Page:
Working within that "direct injury" framework, recent Seventh Circuit cases had found that indirect purchasers lacked antitrust standing.
Walker Process fraud. The plaintiffs failed to identify any references or statements that were made to, or withheld from, the PTO, and thus failed to plausibly satisfy the elements of a Walker Process claim or the specificity that was required by Rule 9(b) of the Federal Rules of Civil Procedure.
First, the individuals who were identified as the inventors of Diovan were not listed as inventors of the ’197 patent, but that fact did not create a favorable inference for the plaintiffs because the ’197 patent had expressly disclosed that "[t]he preparation of valsartan is described in U.S. patent specification No. 5,399,578."
Second, the plaintiffs had argued that Novartis knew that its press release was false because U.S. Patent No. 5,696,116—issued to Hoffman-LaRoche—was the first patent to disclose valsartan as a compound to treat high blood pressure. But the court disagreed. The application for the ’578 patent was filed before the application for the Hoffman-LaRoche ’116 patent, the court explained, and the ’578 patent was issued before the Hoffman-Laroche patent.
Finally, experiencing side effects from valsartan, but not from Diovan, did not make the plaintiffs’ argument about "enablement invalidity" plausible. According to the court, "far too many independent factors"—better quality control, for example, and varying absorption rates—could explain the side effects that Tarek had experienced, and those factors were "exceedingly more plausible than impugning the ’197 patent’s written description." Ultimately, the complaint lacked plausible allegations of the patent’s failure to meet the enablement requirement, or of any unlawful conduct by Novartis, in that respect.
Statute of limitations. The plaintiffs’ Walker Process claim was barred by the four-year statute of limitations for federal antitrust claims. According to the court, the plaintiffs filed their claims against Novartis on March 1, 2017, and the Novartis patent was issued on September 25, 2001. The statute of limitations on their Walker Process claim had thus expired on September 25, 2005, nearly a dozen years before their lawsuit was filed. In addition, the lenient "accommodation" for purchaser plaintiffs was unavailing in this this case.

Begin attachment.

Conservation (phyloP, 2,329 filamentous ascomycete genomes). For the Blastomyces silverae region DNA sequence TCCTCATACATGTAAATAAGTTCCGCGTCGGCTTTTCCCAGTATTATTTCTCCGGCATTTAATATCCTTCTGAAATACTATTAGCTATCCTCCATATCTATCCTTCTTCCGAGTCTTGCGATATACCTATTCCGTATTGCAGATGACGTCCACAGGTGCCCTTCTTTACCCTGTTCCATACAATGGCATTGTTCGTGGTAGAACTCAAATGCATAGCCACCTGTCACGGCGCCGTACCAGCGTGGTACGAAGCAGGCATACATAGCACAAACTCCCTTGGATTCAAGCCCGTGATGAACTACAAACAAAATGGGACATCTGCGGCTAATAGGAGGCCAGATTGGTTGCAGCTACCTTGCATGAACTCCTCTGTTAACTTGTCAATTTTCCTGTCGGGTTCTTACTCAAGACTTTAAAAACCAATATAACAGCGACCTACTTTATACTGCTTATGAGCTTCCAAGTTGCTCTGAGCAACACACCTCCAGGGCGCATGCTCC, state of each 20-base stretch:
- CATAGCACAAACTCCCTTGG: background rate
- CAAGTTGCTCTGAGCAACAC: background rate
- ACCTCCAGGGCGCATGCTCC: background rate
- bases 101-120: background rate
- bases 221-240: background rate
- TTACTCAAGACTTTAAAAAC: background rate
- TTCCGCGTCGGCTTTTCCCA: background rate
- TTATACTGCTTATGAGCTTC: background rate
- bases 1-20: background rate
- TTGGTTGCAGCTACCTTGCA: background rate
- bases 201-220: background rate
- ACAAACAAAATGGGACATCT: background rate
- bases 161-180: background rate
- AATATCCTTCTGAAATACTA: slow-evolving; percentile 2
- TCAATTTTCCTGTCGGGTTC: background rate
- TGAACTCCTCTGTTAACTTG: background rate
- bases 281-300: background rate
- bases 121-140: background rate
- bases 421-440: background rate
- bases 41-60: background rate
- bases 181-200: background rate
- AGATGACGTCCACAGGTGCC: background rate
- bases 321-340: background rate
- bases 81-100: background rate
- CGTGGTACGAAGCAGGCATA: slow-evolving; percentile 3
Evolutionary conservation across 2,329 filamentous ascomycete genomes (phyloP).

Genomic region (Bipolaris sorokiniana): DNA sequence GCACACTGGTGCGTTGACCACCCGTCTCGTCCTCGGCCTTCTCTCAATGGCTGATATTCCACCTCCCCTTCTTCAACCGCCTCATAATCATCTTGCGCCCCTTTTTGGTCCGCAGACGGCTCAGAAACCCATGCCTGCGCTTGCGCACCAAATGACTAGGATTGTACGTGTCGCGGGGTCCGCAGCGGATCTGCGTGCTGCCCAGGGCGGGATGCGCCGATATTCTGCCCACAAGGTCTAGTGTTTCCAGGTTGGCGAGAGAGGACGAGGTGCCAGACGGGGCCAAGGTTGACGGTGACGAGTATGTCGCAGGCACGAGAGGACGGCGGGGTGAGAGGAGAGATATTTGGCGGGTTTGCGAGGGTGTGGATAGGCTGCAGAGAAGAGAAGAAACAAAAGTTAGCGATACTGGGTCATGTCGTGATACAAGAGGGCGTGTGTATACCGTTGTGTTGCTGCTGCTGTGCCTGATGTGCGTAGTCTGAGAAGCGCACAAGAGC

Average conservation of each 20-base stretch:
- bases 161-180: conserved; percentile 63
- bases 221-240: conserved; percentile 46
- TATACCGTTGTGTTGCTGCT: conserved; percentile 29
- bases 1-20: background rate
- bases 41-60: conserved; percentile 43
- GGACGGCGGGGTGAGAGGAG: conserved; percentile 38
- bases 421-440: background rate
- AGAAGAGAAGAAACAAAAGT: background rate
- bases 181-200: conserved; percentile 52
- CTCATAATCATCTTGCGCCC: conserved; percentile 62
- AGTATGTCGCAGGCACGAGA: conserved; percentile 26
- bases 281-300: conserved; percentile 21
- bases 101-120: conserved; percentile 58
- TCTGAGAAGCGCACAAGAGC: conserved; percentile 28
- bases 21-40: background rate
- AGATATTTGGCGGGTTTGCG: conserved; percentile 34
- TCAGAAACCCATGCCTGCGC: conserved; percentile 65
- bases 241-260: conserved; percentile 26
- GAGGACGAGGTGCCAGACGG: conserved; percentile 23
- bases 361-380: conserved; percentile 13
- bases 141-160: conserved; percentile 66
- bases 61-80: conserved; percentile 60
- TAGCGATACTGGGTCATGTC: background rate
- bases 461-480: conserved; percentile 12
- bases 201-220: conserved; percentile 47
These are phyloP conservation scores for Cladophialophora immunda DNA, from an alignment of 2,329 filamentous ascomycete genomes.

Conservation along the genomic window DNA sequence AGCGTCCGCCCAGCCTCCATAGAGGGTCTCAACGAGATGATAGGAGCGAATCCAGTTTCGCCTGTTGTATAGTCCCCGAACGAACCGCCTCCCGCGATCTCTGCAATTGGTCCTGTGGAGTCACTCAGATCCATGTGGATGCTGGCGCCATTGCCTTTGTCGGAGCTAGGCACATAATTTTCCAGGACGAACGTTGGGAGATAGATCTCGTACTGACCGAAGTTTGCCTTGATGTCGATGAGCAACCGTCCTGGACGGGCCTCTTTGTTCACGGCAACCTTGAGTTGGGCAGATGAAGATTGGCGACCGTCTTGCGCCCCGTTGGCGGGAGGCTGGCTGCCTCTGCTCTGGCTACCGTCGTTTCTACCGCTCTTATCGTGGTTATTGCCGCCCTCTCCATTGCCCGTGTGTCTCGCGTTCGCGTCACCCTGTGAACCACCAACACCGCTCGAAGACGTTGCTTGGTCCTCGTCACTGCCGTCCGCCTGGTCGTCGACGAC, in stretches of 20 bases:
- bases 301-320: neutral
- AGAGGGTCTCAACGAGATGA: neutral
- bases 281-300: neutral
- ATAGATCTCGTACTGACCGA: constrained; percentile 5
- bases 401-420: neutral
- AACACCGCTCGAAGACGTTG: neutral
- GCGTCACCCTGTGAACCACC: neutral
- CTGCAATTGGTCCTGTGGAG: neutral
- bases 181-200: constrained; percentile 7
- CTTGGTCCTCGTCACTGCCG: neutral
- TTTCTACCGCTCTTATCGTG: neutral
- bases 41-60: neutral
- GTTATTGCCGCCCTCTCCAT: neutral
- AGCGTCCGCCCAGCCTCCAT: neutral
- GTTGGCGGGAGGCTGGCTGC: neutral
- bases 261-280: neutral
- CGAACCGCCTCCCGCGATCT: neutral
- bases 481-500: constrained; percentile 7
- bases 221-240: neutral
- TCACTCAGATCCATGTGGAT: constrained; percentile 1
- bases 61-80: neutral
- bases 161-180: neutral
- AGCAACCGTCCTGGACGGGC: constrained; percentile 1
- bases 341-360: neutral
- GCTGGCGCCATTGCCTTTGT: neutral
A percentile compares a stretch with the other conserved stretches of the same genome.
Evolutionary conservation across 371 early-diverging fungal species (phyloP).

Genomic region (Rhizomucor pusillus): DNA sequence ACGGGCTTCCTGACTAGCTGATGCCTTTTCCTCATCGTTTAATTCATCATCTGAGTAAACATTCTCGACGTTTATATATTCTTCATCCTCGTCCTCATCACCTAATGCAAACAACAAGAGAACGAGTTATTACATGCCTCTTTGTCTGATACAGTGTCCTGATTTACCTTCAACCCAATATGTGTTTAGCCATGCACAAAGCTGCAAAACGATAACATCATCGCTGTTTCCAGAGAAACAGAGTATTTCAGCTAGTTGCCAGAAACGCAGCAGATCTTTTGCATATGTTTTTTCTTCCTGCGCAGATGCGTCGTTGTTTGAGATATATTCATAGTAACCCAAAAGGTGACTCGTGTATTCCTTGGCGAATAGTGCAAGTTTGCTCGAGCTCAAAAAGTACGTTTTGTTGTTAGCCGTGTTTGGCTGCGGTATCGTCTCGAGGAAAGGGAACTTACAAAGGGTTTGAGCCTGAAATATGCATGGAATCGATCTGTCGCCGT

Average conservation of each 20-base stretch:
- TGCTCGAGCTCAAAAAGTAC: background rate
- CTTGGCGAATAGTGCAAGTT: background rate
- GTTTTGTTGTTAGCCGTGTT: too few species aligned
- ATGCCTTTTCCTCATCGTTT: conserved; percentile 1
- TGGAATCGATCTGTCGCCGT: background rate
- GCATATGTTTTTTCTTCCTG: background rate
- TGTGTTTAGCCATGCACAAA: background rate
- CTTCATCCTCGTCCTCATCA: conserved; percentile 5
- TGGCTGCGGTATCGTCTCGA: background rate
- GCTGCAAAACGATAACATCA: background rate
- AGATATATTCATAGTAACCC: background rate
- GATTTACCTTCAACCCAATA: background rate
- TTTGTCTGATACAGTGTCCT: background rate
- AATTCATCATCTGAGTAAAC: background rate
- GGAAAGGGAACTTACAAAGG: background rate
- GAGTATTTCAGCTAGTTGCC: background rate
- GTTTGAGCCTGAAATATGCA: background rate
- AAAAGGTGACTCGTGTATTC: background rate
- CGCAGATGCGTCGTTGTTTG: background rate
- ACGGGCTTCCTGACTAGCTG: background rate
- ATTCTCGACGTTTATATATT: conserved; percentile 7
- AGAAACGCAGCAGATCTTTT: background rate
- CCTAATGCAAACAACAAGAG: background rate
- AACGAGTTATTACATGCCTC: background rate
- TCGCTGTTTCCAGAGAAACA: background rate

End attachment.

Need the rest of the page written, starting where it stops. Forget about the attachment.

According to the court, the complaint alleged that Tarek’s doctor began prescribing Diovan "long before January 2011," and that Tarek had taken Diovan without interruption until "[a]round the beginning of 2013," when he first tried generic valsartan. The only prices that Tarek had paid for Diovan had all been paid "well before March 1, 2013," the court observed, and his cause of action had thus accrued before then. His Walker Process claim against Novartis was therefore barred by the statute of limitations.
To invoke the discovery rule—or fraudulent concealment—to toll the statute of limitations, the plaintiffs nakedly asserted that they could "not find out how Novartis monopolized Diovan until July 12, 2014." They failed, however, to provide any detail about what they had learned on that date and why they could not have reasonably discovered it earlier. Finally, the case did not involve an overt act—because price increases were not generally considered overt acts—so the continuing violation exception was unavailing.
Clayton Act claim. For many of the reasons already expressed, the plaintiffs’ allegations of a Clayton Act violation failed to state a plausible claim for relief. In addition, the plaintiffs failed to plausibly allege that Novartis had unlawfully used its patent monopoly in the relevant market. Significantly, the complaint admitted the existence of at least one manufacturer of generic valsartan—during times that preceded expiration of the ’197 patent by several years—and the mere allegation that Diovan had steadily increased in price was quite consistent with the rights that Novartis enjoyed by virtue of its immunized patent monopoly.
The Clayton Act claim was also barred by the statute of limitations. Because the merger that the plaintiffs appeared to challenge (the 1996 merger of Ciba-Geigy and Sandoz) had occurred over twenty years ago, the statute of limitations had clearly expired under the default rule. Under the "hold-and-use doctrine," however, subsequent anticompetitive acts by the merger enterprise could be dated from the time that those events had actually transpired.
According to the court, the plaintiff did not plead any facts to support a plausible inference that the alleged misconduct was facilitated by the acquisition. Ciba-Geigy or Sandoz could have independently done exactly what Novartis had allegedly done: patent a drug and unilaterally institute a steady price increase during the term of the patent monopoly.
Even if the hold-and-use doctrine was applicable, the plaintiffs’ cause of action would have accrued at the time that Novartis had instituted its supra-competitive pricing policy. In the court’s view, Novartis would not have waited until 2013—12 years after securing its patent monopoly in 2001—to increase the price of Diovan under a supra-competitive pricing policy that was enabled by the 1996 merger.
Finally, the continuing violation doctrine did not apply to alleged violations of Section 7 of the Clayton Act. To the extent that the plaintiffs’ invoked Section 7 of the Clayton Act, or a comparable theory under the Illinois Antitrust Act, the dismissal of those claims was warranted.
The case is No. 17 C 2547.
Attorneys: Michael H. McColl (Foran, Glennon, Palandech, Ponzi & Rudloff, PC) for Health Care Service Corp., d/b/a Blue Cross Blue Shield of Illinois. Jeffrey Mark Wagner (Arnold & Porter Kaye Scholer LLP) for Novartis Pharmaceuticals Corp.
Companies: Health Care Service Corp., d/b/a Blue Cross Blue Shield of Illinois; Novartis Pharmaceuticals Corp.
MainStory: TopStory Antitrust IllinoisNews